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Truly SMILE(ing) After Eye Surgery?

LASIK eye surgery is the most common refractive eye surgery used to fix one’s vision today. However, the latest surgical procedure, SMILE has increasingly become popularized within the ocular community. SMILE stands for Small Incision Lenticule Extraction, which is where a small incision is made around the cornea of the eye to extract the lenticule for reshaping the cornea and allowing for clearer vision. However, since it is a newer procedure, first performed in Germany in 2007 and more widely performed starting in 2011, there is still a lot of room for error [1,4]. Prospective patients are advised to do thorough research before deciding to get this procedure.

LASIK and SMILE are procedures that improve one’s vision so that they no longer have to rely on glasses and contacts. Both are known to have a fast procedural time, taking a maximum of 15 minutes for both eyes in LASIK and 10 minutes total for SMILE [2,3]. The visual recovery time is also very fast, starting even a day after surgery for LASIK and taking up to about 3 days for SMILE [2]. The most common post-operative discomforts include the feeling of scratchiness, the sensitivity to bright lights, and involuntary tears which can last about 4-5 hours after surgery for LASIK and 1-2 hours for SMILE, although actual times may vary between people [2]. Therefore, it is important to wear sunglasses and have a designated driver after the procedure. The pain may feel more severe than ophthalmologists tend to claim, which is something to keep in mind as well.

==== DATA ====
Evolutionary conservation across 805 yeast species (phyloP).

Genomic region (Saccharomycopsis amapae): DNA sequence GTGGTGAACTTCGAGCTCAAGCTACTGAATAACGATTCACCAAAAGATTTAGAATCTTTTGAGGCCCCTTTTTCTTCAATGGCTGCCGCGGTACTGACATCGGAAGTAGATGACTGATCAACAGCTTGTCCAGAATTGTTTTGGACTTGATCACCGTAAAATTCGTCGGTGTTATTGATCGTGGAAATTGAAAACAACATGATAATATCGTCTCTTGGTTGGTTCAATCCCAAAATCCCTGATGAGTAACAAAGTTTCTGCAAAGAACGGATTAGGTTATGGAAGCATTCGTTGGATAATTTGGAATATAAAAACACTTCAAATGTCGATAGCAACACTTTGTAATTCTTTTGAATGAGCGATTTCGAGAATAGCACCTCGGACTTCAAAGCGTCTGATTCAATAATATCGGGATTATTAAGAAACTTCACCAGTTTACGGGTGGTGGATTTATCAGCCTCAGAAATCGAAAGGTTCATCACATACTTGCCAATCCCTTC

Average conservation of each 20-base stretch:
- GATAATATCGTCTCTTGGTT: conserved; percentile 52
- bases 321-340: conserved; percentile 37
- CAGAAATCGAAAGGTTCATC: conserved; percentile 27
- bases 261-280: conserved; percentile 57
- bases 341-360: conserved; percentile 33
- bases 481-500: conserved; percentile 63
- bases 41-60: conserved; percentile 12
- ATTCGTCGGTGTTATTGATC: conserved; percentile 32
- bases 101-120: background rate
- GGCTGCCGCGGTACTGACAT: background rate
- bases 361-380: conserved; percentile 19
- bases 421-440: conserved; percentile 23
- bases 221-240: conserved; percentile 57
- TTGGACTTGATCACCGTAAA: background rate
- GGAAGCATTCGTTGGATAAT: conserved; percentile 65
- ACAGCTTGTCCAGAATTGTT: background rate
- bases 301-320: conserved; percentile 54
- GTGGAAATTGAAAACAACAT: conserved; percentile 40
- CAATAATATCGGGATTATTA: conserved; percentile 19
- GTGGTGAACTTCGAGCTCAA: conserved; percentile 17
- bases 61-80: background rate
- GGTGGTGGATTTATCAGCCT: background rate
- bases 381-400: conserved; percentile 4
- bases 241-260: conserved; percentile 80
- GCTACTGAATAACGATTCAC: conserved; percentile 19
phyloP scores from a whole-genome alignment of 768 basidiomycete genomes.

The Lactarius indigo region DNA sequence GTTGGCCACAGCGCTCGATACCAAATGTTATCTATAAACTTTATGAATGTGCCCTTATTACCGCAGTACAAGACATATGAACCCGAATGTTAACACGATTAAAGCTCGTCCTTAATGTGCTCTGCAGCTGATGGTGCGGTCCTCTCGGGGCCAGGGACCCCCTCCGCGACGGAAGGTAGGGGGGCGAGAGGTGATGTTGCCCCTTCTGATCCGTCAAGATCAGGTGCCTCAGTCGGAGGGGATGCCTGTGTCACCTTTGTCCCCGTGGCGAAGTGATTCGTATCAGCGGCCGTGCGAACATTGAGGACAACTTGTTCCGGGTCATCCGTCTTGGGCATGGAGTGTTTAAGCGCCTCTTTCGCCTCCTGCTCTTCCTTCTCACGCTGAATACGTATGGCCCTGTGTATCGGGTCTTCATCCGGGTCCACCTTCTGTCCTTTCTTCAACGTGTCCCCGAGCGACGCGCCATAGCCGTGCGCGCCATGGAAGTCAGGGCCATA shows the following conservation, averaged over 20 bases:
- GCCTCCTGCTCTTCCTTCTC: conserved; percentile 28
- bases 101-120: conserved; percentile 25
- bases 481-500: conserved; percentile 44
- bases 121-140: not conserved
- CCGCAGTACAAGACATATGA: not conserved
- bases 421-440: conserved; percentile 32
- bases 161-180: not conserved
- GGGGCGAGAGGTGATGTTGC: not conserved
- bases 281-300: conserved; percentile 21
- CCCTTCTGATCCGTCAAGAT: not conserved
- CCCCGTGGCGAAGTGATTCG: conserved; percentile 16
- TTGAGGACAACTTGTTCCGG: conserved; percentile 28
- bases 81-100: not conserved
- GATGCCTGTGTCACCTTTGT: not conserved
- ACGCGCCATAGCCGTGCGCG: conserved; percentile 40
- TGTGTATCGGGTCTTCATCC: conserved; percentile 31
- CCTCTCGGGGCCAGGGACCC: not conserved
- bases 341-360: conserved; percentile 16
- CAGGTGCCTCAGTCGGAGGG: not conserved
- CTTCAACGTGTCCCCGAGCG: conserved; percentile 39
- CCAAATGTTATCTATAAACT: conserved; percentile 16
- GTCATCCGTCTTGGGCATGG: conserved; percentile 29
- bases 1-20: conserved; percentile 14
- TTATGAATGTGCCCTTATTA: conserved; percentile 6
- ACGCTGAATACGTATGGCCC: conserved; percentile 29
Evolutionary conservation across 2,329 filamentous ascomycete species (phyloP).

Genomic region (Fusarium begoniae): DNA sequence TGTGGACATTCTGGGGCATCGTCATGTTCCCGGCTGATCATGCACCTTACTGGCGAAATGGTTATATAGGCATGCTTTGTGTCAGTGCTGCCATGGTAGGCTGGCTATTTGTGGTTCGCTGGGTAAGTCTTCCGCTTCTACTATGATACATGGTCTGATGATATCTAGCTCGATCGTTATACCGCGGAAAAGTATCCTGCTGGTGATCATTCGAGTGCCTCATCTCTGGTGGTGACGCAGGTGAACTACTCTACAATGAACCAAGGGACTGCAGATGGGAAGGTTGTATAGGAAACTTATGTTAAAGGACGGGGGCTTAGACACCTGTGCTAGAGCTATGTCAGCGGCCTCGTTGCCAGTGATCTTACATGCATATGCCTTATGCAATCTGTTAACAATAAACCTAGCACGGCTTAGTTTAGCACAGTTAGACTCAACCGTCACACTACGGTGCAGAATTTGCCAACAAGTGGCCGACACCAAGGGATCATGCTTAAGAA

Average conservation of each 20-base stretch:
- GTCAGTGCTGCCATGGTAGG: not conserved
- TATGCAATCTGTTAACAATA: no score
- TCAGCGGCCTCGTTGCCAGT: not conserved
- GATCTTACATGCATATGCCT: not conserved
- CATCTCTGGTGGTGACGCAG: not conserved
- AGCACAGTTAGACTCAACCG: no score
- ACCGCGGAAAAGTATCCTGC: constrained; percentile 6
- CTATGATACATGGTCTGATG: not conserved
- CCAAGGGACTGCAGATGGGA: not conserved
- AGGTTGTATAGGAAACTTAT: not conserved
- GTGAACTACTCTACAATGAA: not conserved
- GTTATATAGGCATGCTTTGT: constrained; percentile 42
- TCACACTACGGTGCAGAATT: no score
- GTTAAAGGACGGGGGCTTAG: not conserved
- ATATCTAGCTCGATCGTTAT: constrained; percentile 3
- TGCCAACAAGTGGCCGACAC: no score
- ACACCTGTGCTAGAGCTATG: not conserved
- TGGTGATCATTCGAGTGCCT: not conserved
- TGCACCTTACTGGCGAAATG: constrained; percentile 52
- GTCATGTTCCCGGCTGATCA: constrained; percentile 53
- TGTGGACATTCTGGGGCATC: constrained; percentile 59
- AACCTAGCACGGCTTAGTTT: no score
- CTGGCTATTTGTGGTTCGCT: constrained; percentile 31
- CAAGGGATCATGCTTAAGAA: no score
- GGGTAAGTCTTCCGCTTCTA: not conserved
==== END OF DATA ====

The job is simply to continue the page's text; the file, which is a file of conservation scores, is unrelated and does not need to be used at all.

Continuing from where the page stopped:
SMILE has recently been the recommended choice by ophthalmologists for patients that are eligible for either LASIK or SMILE (thick cornea), who have high myopia going up to -10 diopters and astigmatism of up to 3 diopters, and/or play sports because there’s less exposure of the eye to the outside environment during the surgery [3]. Instead of requiring two lasers for the procedure as is the case for LASIK, SMILE uses only the femtosecond laser, a more effective alternative because it it internally carves out a lenticule in the corneal stroma instead of creating a flap on the outside surface [1]. Hence, SMILE offers the avoidance of flap complications and severe cases of dry eye, a common postoperative complication [1]. Studies have also shown that SMILE has high efficacy, safety, and predictability like LASIK, but fewer effects of halo vision and night blurriness, which are common in LASIK patients [4].

However, it is crucial to note that both intraoperative and postoperative complications still exist with SMILE. I have experienced some of these complications this past summer after getting the procedure done in South Korea. I had severe myopia with a prescription of -8 and astigmatism in my right eye. I was only 18 years old and usually ophthalmologists recommend it to patients who are older than 22 years old since eye prescriptions have not yet reached a stable point [3]. Despite my age, the eye exams confirmed that I had no eye problems so I agreed to do the procedure blindly without doing my research. My desire to finally be free of glasses and contacts got the better of me.